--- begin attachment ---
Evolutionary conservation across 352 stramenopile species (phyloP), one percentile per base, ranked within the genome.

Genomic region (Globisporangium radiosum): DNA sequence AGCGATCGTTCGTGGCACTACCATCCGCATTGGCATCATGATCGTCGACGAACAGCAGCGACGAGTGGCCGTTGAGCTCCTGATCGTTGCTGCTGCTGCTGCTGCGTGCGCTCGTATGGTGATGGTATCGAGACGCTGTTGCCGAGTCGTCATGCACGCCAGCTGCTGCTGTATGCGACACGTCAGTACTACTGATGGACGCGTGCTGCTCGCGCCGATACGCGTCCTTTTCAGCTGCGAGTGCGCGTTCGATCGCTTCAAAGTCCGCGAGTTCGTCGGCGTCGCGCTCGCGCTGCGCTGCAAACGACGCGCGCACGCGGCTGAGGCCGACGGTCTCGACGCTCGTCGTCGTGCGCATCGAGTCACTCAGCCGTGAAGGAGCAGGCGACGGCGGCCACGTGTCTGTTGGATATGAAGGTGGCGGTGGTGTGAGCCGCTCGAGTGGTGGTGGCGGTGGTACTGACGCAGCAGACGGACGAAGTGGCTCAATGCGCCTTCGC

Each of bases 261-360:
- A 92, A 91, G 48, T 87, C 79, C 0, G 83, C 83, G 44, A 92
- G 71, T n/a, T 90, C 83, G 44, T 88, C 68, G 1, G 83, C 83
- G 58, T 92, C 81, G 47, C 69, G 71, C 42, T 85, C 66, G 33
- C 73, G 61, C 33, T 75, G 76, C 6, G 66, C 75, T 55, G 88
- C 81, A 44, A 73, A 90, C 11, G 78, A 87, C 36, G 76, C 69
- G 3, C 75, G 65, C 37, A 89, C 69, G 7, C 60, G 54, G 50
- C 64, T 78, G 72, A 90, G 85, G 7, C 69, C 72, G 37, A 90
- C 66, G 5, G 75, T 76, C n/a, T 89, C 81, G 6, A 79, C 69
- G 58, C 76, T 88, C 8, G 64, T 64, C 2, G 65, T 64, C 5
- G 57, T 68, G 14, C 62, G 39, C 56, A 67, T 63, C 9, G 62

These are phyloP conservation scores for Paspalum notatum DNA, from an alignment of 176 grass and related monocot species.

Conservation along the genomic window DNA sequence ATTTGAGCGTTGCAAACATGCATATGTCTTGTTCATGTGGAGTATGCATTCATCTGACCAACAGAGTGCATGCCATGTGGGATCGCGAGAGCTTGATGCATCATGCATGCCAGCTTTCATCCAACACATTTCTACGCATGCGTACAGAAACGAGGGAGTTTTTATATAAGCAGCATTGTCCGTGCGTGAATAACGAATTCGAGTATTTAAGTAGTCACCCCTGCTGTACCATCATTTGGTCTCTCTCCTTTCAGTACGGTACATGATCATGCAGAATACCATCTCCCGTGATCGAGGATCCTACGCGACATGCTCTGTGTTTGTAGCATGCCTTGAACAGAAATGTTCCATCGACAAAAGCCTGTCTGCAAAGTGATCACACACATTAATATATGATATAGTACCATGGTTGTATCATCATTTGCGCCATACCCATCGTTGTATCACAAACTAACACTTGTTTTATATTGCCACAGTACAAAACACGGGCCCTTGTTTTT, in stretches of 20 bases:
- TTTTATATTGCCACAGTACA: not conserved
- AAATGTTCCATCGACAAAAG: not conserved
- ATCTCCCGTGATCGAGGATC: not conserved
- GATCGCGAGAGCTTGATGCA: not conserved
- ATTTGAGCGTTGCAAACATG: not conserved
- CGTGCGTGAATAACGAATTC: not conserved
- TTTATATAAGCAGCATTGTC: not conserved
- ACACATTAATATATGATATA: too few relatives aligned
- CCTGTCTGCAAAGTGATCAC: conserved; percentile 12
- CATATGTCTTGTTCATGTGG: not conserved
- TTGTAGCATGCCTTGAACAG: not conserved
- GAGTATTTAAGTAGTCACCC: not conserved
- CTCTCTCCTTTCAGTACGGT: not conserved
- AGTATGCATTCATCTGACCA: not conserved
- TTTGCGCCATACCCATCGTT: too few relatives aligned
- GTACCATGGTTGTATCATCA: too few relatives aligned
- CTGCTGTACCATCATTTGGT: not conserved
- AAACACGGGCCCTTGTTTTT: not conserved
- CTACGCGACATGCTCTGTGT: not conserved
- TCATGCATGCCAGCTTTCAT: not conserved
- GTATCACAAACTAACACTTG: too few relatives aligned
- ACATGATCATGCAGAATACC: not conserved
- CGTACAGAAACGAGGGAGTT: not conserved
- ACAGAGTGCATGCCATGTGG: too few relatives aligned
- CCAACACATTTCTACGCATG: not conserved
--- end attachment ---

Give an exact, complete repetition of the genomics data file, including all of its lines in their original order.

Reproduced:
Evolutionary conservation across 352 stramenopile species (phyloP), one percentile per base, ranked within the genome.

Genomic region (Globisporangium radiosum): DNA sequence AGCGATCGTTCGTGGCACTACCATCCGCATTGGCATCATGATCGTCGACGAACAGCAGCGACGAGTGGCCGTTGAGCTCCTGATCGTTGCTGCTGCTGCTGCTGCGTGCGCTCGTATGGTGATGGTATCGAGACGCTGTTGCCGAGTCGTCATGCACGCCAGCTGCTGCTGTATGCGACACGTCAGTACTACTGATGGACGCGTGCTGCTCGCGCCGATACGCGTCCTTTTCAGCTGCGAGTGCGCGTTCGATCGCTTCAAAGTCCGCGAGTTCGTCGGCGTCGCGCTCGCGCTGCGCTGCAAACGACGCGCGCACGCGGCTGAGGCCGACGGTCTCGACGCTCGTCGTCGTGCGCATCGAGTCACTCAGCCGTGAAGGAGCAGGCGACGGCGGCCACGTGTCTGTTGGATATGAAGGTGGCGGTGGTGTGAGCCGCTCGAGTGGTGGTGGCGGTGGTACTGACGCAGCAGACGGACGAAGTGGCTCAATGCGCCTTCGC

Each of bases 261-360:
- A 92, A 91, G 48, T 87, C 79, C 0, G 83, C 83, G 44, A 92
- G 71, T n/a, T 90, C 83, G 44, T 88, C 68, G 1, G 83, C 83
- G 58, T 92, C 81, G 47, C 69, G 71, C 42, T 85, C 66, G 33
- C 73, G 61, C 33, T 75, G 76, C 6, G 66, C 75, T 55, G 88
- C 81, A 44, A 73, A 90, C 11, G 78, A 87, C 36, G 76, C 69
- G 3, C 75, G 65, C 37, A 89, C 69, G 7, C 60, G 54, G 50
- C 64, T 78, G 72, A 90, G 85, G 7, C 69, C 72, G 37, A 90
- C 66, G 5, G 75, T 76, C n/a, T 89, C 81, G 6, A 79, C 69
- G 58, C 76, T 88, C 8, G 64, T 64, C 2, G 65, T 64, C 5
- G 57, T 68, G 14, C 62, G 39, C 56, A 67, T 63, C 9, G 62

These are phyloP conservation scores for Paspalum notatum DNA, from an alignment of 176 grass and related monocot species.

Conservation along the genomic window DNA sequence ATTTGAGCGTTGCAAACATGCATATGTCTTGTTCATGTGGAGTATGCATTCATCTGACCAACAGAGTGCATGCCATGTGGGATCGCGAGAGCTTGATGCATCATGCATGCCAGCTTTCATCCAACACATTTCTACGCATGCGTACAGAAACGAGGGAGTTTTTATATAAGCAGCATTGTCCGTGCGTGAATAACGAATTCGAGTATTTAAGTAGTCACCCCTGCTGTACCATCATTTGGTCTCTCTCCTTTCAGTACGGTACATGATCATGCAGAATACCATCTCCCGTGATCGAGGATCCTACGCGACATGCTCTGTGTTTGTAGCATGCCTTGAACAGAAATGTTCCATCGACAAAAGCCTGTCTGCAAAGTGATCACACACATTAATATATGATATAGTACCATGGTTGTATCATCATTTGCGCCATACCCATCGTTGTATCACAAACTAACACTTGTTTTATATTGCCACAGTACAAAACACGGGCCCTTGTTTTT, in stretches of 20 bases:
- TTTTATATTGCCACAGTACA: not conserved
- AAATGTTCCATCGACAAAAG: not conserved
- ATCTCCCGTGATCGAGGATC: not conserved
- GATCGCGAGAGCTTGATGCA: not conserved
- ATTTGAGCGTTGCAAACATG: not conserved
- CGTGCGTGAATAACGAATTC: not conserved
- TTTATATAAGCAGCATTGTC: not conserved
- ACACATTAATATATGATATA: too few relatives aligned
- CCTGTCTGCAAAGTGATCAC: conserved; percentile 12
- CATATGTCTTGTTCATGTGG: not conserved
- TTGTAGCATGCCTTGAACAG: not conserved
- GAGTATTTAAGTAGTCACCC: not conserved
- CTCTCTCCTTTCAGTACGGT: not conserved
- AGTATGCATTCATCTGACCA: not conserved
- TTTGCGCCATACCCATCGTT: too few relatives aligned
- GTACCATGGTTGTATCATCA: too few relatives aligned
- CTGCTGTACCATCATTTGGT: not conserved
- AAACACGGGCCCTTGTTTTT: not conserved
- CTACGCGACATGCTCTGTGT: not conserved
- TCATGCATGCCAGCTTTCAT: not conserved
- GTATCACAAACTAACACTTG: too few relatives aligned
- ACATGATCATGCAGAATACC: not conserved
- CGTACAGAAACGAGGGAGTT: not conserved
- ACAGAGTGCATGCCATGTGG: too few relatives aligned
- CCAACACATTTCTACGCATG: not conserved